Sustain Chapel

It seems that holidays come thick and fast in the spring, especially when Earth Day follows directly on the heels of Easter.  Given the hard time mother earth has been having with too many Republicans waging war on her, it’s worth taking a few minutes to consider finity.  Our planet is not infinite.  The resources with which it came loaded out of the showroom are all of limited supply.  Somehow we’ve managed to convince ourselves, at least in this hemisphere, that there’s always more where that came from.  Unless, of course, you’re referring to the degrees that contribute to global warming.  Of those, the GOP narrative goes, there really aren’t any.  No credible scientist doubts climate change, although those who are already old and who are benefitting from it will claim otherwise.  Any story depends, of course, on the teller.

Over the holiday weekend I was out of town.  Driving home a few hours I was distraught at just how much litter lines our otherwise scenic highway system.  Stuff falls off of trucks and, despite advertising against it, out of car windows.  The few trash bags piled for pickup by the earth-conscious can’t keep up with the cast-offs of a throwaway culture.  We desperately need to take the narrative back from those with the loudest, and most incoherent mouths.  We all rely on this same planet and the power we cede to the wealthy is due to our complicity in their claims of ownership.  They’ve proven themselves, should I dare to be biblical, unfaithful stewards.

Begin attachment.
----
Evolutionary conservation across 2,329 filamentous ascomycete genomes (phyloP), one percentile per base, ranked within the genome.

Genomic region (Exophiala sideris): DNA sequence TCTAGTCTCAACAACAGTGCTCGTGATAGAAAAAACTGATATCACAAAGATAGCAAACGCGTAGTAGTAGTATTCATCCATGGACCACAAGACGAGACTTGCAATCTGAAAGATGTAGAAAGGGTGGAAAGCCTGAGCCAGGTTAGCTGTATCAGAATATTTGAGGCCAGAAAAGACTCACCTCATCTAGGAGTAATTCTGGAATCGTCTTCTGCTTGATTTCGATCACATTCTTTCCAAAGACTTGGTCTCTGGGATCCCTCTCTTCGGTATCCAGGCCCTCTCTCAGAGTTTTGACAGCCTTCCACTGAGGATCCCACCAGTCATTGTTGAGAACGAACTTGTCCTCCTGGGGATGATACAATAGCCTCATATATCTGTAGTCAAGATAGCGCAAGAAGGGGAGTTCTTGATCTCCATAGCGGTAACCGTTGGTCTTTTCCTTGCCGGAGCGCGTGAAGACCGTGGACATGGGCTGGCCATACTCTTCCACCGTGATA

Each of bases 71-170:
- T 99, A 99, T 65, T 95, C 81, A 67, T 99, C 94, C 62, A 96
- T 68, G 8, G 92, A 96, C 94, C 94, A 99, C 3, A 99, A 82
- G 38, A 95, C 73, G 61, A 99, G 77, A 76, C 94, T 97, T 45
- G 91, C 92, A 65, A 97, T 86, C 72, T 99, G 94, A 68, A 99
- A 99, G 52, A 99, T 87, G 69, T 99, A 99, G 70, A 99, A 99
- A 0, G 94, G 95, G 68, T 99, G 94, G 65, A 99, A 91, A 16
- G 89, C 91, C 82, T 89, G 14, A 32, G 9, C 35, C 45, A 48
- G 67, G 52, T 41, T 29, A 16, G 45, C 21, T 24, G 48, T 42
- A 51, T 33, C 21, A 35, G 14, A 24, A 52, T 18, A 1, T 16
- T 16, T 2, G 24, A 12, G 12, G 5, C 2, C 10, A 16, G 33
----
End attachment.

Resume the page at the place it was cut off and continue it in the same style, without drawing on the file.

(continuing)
The earth, it is true, is a place of immense beauty.   It’s not aesthetics alone, however, that motivate us.  We simply cannot survive without this biosphere in which animals, plants, microorganisms, and minerals coexist.  We evolved in it.  The mythical narrative of special creation unwittingly played into the hands of those who will claim it all for themselves if the rest of us don’t deny that they had indeed “earned” the right to be considered the most prestigious.  Our societal sin of rewarding bad behavior has led us to this crisis.   We pollute far beyond our needs.  We “speculate,” hoping that “development” will lead to “growth.”  The wealthiest build rockets to escape our planet, but there’s nowhere to go.  Might it not be better to invest in this gift that we already have?  To learn the lessons of nature?  To become students in the classroom of Mrs. Earth?  There have been many holidays lately, but this may indeed may be the most important of them all.

A Parable

Once upon a time, in a land far, far away, there was a holiday known as Earth Day. Now, Earth Day was a poor holiday. She didn’t prostitute herself to commercialism, she wasn’t attached to any religion, and people didn’t even get the day off work. Still, she was an optimistic holiday. One of her prophets was a woman named Rachel Carson. A science writer who could see that our rampant greed and fatal shortsightedness were leading to environmental catastrophe, Carson wrote books of warning. People began to take heed. An ecology movement was born. New concepts like “sustainability” and “stewardship” and “moderation” became part of national consciousness. Other nations joined in. Earth Day was born. She was a happy child.